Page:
Wailing Octopus


18. The Fight on the 'Maiden Hand'

They had only one hope now--that the frogmen would make a quick survey of the wreck, then go away. The boys waited tensely, ears alert for any sound that would tell them the whereabouts of their enemy.

There was only the sound of their bubbles.

Rick pressed close to the opening and peered out. The water that could be seen from the entrance was clear. However, it was only a narrow sector. For all he knew, the frogmen might be right overhead.

He backed down into the cabin and pushed his camera into a corner. He could get it later. Right now he preferred to have both hands free. He wished for a spear gun, to double their armament. But the other guns were on the Water Witch. The wrecking bars were useless, too. It was almost impossible to strike a blow against the resistance of the water.

Something scraped outside, and both boys froze. There was no doubt that the frogmen were at the wreck. Why didn't they go away? They couldn't know about the entrance to the cabin--or could they?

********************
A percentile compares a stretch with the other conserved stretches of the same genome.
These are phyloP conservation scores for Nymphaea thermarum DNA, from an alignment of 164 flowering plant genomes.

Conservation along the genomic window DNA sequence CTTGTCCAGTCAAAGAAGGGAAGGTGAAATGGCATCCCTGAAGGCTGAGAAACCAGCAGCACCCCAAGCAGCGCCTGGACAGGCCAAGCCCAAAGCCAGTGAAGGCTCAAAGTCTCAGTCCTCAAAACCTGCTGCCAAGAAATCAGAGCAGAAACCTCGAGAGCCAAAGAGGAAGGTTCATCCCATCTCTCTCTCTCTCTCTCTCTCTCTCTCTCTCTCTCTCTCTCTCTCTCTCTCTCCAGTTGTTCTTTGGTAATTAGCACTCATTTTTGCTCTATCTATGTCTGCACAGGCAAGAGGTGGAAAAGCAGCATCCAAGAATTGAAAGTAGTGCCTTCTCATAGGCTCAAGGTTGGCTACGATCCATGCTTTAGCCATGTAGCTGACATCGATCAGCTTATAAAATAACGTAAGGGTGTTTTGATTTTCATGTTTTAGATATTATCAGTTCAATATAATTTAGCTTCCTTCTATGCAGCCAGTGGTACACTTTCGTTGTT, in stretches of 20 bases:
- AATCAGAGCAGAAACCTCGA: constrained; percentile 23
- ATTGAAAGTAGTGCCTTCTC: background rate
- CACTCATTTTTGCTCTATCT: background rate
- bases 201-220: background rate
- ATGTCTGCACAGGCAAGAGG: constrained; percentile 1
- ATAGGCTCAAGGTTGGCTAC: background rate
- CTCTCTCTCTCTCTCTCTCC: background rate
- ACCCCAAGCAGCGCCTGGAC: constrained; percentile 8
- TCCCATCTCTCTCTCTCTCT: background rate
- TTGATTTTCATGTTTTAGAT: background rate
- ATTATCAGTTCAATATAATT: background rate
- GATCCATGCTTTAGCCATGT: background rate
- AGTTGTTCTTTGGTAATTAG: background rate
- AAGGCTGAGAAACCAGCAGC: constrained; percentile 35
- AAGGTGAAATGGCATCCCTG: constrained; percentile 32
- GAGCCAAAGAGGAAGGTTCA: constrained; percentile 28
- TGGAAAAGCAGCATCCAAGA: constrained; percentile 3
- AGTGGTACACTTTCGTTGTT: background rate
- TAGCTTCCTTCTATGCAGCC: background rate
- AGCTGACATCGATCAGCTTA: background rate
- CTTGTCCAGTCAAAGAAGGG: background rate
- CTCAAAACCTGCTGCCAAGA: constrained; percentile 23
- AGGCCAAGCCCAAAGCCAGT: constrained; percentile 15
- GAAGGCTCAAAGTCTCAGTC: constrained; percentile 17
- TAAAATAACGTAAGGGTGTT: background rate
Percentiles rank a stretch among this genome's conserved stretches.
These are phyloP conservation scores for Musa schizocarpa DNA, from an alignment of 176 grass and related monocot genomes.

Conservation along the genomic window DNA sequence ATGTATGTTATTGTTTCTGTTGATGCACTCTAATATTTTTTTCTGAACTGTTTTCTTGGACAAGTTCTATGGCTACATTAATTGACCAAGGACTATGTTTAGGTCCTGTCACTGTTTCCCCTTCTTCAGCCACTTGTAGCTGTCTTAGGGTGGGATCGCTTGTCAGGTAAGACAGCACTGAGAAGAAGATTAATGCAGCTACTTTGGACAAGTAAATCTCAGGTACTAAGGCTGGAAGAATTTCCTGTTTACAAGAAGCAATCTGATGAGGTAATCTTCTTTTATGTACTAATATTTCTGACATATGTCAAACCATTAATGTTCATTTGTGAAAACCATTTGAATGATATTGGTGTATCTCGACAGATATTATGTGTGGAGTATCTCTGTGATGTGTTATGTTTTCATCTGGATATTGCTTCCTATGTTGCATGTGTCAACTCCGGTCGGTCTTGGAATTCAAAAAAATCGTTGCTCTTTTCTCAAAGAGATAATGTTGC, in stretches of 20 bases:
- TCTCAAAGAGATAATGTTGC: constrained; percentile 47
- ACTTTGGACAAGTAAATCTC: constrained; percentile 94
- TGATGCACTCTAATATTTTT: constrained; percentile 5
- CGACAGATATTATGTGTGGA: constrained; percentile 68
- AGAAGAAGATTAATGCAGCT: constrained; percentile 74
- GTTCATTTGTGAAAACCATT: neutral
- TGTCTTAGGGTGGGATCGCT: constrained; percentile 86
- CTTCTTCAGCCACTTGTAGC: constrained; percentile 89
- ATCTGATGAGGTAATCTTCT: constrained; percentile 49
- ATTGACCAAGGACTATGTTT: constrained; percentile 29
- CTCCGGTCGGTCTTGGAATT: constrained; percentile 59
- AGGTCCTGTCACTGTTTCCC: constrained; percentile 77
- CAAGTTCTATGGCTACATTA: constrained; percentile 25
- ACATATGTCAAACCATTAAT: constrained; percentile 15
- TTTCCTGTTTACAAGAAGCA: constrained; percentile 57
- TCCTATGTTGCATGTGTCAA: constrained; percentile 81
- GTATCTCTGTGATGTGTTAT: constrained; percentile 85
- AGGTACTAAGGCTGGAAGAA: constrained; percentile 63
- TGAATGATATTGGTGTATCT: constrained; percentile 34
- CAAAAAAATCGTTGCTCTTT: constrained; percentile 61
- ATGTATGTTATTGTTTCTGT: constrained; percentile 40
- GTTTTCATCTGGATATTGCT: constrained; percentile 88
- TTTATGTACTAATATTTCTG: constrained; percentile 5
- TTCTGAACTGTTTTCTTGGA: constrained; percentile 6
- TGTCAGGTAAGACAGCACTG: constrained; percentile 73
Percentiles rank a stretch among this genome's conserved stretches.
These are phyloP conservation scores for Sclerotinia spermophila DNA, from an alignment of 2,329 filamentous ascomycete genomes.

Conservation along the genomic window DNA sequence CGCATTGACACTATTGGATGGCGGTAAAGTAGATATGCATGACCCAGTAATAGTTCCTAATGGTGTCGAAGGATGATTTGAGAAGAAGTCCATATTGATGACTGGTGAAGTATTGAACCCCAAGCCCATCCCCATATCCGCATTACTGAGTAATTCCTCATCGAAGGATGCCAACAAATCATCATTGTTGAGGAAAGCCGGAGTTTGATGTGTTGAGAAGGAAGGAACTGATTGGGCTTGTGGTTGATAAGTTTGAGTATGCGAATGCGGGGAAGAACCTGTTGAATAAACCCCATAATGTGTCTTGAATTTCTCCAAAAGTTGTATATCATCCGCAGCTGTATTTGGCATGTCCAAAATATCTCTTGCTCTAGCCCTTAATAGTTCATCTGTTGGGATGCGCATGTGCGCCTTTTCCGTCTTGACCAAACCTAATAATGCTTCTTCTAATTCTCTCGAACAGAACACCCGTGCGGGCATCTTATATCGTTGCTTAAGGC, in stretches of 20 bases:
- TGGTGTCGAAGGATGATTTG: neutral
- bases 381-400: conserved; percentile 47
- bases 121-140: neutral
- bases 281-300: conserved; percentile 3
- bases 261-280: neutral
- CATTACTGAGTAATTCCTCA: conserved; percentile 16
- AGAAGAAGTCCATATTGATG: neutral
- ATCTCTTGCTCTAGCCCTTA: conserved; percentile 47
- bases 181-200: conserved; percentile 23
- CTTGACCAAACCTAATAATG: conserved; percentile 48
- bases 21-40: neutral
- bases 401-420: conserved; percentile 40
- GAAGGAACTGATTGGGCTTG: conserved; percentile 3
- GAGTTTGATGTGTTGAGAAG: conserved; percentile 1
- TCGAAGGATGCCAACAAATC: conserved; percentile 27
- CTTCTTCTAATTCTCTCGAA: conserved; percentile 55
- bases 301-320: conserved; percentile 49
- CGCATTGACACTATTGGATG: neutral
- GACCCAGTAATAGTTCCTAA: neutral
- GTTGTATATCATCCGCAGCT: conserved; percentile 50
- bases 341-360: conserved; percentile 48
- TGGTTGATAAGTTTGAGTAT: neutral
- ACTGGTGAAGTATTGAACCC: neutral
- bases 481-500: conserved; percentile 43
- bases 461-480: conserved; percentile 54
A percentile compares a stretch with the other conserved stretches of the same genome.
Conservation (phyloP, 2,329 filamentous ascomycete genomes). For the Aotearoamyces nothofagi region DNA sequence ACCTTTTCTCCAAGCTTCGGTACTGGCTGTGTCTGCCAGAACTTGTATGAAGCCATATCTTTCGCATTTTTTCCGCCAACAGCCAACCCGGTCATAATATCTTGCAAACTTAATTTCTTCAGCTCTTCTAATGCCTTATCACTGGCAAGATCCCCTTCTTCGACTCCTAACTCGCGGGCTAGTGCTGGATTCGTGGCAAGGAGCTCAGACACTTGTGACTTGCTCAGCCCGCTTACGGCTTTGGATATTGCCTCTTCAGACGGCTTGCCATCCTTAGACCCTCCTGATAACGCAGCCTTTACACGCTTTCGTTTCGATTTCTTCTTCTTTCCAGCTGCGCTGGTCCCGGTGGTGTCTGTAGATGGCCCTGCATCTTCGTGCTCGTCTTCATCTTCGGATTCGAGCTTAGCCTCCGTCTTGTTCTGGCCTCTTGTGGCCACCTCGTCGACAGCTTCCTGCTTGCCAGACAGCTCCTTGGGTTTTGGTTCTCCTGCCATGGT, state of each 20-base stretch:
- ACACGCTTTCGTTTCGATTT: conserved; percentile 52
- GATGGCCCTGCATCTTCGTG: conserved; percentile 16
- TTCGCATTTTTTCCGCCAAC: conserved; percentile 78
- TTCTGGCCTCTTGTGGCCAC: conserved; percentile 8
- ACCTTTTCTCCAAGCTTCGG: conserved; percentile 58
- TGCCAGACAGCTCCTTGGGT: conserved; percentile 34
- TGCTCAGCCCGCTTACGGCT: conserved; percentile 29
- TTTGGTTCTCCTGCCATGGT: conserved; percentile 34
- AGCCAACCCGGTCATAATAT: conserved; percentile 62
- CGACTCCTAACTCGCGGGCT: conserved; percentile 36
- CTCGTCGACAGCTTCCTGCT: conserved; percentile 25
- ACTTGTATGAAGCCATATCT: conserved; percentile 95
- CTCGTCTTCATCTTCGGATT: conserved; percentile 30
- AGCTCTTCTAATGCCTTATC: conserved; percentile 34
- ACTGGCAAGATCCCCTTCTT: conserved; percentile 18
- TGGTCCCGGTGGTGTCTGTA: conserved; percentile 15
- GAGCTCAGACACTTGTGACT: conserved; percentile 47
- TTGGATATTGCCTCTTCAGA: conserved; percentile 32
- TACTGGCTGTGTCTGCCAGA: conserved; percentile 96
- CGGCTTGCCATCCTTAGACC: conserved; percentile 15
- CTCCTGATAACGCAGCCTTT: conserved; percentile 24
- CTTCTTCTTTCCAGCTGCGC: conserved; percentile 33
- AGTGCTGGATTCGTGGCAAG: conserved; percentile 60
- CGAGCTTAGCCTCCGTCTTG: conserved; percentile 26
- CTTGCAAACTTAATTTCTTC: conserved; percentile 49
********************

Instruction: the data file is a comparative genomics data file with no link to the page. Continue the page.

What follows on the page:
The moments dragged by. There couldn't be much air left in their tanks. Rick risked holding his wrist close to the opening and saw that his watch showed one minute of diving time before shortness of breath would signal time to turn on their air reserve and surface.

Time was critical. If the frogmen didn't go away before their air ran out, they would have to surface, if they were allowed to by the enemy. With luck, Scotty could account for one. But that would leave two, both armed. By this time the first frogman would have blown the water from his mask and recovered his spear.